The phrase “calling customers” can inspire dread in both professionals and the people they’re calling. Though sales and follow up calls are a necessary and valuable part of business, they tend to have a bad reputation. This is usually because the caller picks up the phone without an objective, and things derail quickly. In truth, a call is a perfect opportunity to leave a long lasting positive impression that your customer will appreciate. It’s all in how you approach that call.
Go In With A Plan
Before you pull up a customer’s contact information, you should be absolutely sure of your reason for calling. Trying to cover too much ground or only having a vague plan can cause things to go off course. You don’t want to waste your time, and your customer doesn’t want to have their time wasted. Every call should have a single objective. It will help you get to the point quicker while demonstrating your efficiency and how much you value your customer’s time.
Know Who You’re Talking To
A little research goes a long way in planning a phone call. If you know your client works in construction, you can assume it’s probably a bad time to call them after a major storm when they’re likely to be busy with work. If your client is a stay at home parent, you know it would be easiest to get a hold of them when their children are at school. Understanding the customer you’re calling will help you tailor your approach to their needs. It shows that you care.
Watch Your Tone
Some people will be a little agitated when they answer the phone, but you have a job to do. It could feel tempting to counter their energy with similar energy of your own, but this can be a big mistake. Even if your customer is calm and receptive when you answer, you can disrupt the mood by being too pushy. Before you dial, make sure you’re calm and centered. Don’t let your feathers get ruffled, and always be sure to speak kindly and at a reasonable volume.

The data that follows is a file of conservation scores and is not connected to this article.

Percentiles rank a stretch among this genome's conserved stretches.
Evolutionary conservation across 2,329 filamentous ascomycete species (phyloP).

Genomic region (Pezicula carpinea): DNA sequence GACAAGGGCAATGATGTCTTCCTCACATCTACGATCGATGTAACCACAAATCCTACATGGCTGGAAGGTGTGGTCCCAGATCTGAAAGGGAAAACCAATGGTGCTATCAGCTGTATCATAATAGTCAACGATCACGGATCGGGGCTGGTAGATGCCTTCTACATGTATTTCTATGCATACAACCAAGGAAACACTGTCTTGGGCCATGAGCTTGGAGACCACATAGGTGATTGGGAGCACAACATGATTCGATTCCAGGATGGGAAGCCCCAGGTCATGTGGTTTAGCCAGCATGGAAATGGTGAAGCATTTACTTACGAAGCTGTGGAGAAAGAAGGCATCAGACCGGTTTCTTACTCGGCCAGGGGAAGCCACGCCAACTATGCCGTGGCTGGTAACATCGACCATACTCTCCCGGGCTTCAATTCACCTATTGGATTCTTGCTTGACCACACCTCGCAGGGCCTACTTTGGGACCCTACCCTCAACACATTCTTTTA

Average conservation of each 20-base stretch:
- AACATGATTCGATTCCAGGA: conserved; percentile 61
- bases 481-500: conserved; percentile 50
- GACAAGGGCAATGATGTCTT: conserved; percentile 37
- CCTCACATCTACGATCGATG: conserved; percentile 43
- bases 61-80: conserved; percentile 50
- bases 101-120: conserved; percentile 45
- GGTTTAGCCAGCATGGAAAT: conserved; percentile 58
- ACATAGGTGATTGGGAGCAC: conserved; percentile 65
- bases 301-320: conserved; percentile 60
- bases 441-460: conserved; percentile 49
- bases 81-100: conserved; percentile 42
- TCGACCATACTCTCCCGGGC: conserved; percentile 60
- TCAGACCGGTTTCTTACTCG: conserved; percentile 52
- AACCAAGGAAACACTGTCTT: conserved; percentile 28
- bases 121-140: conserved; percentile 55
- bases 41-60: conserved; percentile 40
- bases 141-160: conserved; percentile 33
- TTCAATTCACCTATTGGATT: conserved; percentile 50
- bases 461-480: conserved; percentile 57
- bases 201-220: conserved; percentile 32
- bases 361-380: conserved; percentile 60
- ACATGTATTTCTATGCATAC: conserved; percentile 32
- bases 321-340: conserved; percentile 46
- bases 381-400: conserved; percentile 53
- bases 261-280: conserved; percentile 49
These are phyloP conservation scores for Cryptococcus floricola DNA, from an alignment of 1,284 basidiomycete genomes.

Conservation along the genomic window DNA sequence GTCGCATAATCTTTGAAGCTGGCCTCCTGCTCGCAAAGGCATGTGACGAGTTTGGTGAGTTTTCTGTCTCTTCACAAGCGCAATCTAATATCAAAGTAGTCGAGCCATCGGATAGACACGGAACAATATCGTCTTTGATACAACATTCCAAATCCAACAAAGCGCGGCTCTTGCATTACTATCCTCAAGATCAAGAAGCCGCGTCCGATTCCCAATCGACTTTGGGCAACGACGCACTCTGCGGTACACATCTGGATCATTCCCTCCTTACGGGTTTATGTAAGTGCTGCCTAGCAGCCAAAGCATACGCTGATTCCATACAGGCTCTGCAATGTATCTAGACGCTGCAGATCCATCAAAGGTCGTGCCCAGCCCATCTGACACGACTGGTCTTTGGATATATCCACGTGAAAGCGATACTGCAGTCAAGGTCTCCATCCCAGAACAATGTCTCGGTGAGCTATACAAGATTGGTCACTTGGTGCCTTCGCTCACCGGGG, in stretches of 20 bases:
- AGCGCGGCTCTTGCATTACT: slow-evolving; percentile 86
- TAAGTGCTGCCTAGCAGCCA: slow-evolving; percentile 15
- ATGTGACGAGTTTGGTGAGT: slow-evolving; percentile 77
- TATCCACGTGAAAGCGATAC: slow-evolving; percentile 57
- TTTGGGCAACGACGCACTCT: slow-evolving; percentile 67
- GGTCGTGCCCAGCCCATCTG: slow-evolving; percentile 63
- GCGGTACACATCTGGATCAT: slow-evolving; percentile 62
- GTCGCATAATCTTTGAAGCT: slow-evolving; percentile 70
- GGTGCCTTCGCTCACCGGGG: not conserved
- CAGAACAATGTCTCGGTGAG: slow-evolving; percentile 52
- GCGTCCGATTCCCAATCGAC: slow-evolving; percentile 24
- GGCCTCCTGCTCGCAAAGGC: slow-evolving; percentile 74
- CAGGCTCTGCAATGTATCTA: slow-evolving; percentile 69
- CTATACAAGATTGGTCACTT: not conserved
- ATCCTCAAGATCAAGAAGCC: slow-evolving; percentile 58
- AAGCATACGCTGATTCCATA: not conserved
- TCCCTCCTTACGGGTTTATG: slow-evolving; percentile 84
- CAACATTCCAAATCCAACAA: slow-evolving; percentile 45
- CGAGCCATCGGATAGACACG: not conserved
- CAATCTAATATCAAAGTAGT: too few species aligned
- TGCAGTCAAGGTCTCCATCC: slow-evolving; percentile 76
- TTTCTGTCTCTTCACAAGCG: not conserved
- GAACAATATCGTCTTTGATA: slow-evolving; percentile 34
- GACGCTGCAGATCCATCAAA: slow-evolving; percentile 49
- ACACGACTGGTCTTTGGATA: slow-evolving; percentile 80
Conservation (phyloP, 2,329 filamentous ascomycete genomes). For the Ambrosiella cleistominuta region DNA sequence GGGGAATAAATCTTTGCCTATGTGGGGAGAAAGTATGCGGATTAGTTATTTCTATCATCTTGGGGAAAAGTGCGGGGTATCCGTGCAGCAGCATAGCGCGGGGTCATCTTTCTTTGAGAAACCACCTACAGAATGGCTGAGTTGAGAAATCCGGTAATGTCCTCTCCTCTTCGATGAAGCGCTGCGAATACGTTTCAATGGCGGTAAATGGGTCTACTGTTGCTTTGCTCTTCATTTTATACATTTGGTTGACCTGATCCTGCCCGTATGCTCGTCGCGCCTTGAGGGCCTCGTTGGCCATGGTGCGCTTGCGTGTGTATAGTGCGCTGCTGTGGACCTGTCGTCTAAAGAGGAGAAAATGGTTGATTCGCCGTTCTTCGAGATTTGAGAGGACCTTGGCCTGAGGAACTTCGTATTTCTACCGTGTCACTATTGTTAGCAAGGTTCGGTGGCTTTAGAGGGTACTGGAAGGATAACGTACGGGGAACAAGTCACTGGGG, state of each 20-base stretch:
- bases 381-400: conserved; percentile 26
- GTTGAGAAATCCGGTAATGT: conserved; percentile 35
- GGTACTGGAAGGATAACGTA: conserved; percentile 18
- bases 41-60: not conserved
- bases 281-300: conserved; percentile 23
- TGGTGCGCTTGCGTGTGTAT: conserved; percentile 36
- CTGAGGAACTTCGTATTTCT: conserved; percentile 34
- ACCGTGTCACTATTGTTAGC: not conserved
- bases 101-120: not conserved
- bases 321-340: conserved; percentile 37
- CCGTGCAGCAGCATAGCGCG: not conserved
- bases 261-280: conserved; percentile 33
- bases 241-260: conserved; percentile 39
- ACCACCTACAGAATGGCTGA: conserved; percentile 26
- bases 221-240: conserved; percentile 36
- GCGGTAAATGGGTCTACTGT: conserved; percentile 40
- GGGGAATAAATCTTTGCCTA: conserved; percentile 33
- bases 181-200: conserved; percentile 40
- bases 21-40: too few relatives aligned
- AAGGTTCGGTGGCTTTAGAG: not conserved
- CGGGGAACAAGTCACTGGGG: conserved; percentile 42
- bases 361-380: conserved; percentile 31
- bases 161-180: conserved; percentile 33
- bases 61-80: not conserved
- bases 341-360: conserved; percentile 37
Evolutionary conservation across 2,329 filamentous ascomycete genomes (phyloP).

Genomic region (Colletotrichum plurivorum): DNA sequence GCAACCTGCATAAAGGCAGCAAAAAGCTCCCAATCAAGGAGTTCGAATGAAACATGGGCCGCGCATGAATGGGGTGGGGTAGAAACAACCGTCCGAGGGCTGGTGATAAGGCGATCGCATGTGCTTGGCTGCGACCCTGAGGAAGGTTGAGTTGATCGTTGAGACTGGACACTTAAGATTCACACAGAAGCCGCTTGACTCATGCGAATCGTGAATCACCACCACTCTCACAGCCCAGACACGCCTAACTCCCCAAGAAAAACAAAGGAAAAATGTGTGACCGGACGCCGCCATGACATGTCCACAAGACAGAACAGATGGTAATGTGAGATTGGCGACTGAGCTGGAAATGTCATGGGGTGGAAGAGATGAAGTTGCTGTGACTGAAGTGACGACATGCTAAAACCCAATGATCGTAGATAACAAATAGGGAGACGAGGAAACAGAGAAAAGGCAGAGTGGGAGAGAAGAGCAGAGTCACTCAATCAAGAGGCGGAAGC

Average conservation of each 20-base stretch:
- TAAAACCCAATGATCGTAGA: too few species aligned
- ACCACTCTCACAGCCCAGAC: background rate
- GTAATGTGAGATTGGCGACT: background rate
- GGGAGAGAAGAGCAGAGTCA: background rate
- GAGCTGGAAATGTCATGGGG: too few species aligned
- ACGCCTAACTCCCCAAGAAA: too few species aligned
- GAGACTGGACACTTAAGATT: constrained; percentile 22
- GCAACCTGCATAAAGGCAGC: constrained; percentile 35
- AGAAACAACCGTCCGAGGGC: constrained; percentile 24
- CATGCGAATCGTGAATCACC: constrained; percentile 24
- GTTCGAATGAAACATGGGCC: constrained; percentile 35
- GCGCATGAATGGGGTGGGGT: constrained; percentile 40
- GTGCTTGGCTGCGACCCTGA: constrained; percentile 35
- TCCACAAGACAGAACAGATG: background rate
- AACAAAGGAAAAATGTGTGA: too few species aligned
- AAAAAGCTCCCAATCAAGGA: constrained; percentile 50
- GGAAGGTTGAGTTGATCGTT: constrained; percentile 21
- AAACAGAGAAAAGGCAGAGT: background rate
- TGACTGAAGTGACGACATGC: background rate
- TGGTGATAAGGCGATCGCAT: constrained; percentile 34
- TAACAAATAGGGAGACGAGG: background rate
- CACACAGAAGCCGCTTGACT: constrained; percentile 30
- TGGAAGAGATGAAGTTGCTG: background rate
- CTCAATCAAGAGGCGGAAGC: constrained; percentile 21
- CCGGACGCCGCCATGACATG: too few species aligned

You never know what your customer is contending with when they answer the phone. They could have been sad or exhausted or angry before you called. Don’t take the customer’s mood personally. If they can’t talk when you call, allow them to reschedule the call for a better time. This exhibits your awareness of the customer’s needs. It shows that you’re accommodating, and you prioritize the customer above all else.
Let The Other Person Talk
You have a lot to say when you make that phone call, but it’s equally important to listen. Never rush through a customer phone call. You don’t want your customer to feel as though they’re being rushed through a transaction for a product or service. You want your customer to feel valued and important. Sometimes, this means letting them say the things that they need to say. It may take a little longer to wrap up a phone call by allowing your customer to talk, but they’ll feel much better by the end of the conversation. It’s better to spend a little longer keeping the customer in a good mood than it is to rush through rapid phone calls where the customer feels as though they haven’t been adequately serviced.
A call to a customer provides you with an ideal opportunity to demonstrate your outstanding service. It is business, but one of the most important part of your business is prioritizing your customer. The right mix of a business mentality and a casual attitude will lead you to greater success.
Cindy Parker is a professional writer & content specialist writing about small business, education & language. She works for Learn To Trade, a currency trading education company based in Australia.
I hope you enjoyed this article about tips to impress your sales prospects and customers the first time you call them.
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